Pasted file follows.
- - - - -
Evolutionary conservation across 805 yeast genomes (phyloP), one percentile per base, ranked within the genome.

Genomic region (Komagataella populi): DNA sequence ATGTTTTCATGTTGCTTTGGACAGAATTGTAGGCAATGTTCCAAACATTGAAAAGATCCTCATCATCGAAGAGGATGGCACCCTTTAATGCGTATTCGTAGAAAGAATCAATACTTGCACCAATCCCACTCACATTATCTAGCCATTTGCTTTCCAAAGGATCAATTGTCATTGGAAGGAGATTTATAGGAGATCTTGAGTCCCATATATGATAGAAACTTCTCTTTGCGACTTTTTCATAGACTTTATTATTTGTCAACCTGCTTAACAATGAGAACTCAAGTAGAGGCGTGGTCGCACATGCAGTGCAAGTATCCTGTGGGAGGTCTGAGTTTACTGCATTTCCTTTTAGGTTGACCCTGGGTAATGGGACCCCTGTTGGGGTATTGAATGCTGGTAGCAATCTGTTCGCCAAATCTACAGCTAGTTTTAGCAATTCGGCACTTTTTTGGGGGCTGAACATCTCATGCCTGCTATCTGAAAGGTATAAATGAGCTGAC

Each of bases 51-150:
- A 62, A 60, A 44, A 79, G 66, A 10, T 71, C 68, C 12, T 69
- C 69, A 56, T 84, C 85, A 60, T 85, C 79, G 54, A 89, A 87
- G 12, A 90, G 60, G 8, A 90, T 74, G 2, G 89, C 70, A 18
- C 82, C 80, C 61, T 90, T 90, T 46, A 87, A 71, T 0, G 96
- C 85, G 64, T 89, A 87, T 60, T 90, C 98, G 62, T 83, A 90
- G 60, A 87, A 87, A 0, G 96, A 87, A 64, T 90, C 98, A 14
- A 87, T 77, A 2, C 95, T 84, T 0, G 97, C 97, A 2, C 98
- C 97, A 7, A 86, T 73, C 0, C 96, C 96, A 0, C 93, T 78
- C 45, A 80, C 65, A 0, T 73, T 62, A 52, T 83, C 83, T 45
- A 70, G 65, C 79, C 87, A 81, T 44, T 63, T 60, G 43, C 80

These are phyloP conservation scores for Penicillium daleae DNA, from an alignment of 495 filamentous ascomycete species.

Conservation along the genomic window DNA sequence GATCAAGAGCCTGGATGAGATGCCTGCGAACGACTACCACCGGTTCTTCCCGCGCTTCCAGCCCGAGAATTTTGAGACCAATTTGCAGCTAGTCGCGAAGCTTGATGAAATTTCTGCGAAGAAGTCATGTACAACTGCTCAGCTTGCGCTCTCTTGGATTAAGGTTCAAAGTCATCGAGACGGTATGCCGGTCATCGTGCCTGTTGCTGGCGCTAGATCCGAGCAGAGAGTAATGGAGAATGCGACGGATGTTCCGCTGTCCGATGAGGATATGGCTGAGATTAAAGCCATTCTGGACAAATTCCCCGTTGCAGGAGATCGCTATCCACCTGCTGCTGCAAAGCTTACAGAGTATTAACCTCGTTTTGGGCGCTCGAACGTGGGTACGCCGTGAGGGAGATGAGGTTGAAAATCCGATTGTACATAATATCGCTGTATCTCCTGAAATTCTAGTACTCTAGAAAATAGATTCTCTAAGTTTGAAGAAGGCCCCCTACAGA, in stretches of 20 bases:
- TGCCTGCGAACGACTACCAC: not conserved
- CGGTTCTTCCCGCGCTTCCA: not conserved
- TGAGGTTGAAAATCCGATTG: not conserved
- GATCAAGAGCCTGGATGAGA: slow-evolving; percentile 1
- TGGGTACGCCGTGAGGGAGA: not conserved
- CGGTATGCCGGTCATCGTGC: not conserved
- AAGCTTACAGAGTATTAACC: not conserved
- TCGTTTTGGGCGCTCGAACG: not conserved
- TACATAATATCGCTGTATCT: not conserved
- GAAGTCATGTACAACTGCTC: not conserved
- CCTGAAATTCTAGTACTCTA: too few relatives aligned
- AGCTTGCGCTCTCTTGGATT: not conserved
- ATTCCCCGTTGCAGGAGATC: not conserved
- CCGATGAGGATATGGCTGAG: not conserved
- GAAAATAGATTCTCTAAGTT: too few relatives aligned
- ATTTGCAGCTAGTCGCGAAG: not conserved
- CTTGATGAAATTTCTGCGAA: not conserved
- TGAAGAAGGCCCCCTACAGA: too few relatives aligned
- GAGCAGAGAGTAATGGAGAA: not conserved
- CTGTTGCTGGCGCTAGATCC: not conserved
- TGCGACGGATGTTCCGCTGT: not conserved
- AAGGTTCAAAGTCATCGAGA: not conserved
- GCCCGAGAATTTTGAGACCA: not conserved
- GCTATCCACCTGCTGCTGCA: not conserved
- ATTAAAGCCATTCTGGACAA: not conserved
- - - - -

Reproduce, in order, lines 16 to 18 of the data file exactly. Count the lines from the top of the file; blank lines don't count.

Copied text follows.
- TGCCTGCGAACGACTACCAC: not conserved
- CGGTTCTTCCCGCGCTTCCA: not conserved
- TGAGGTTGAAAATCCGATTG: not conserved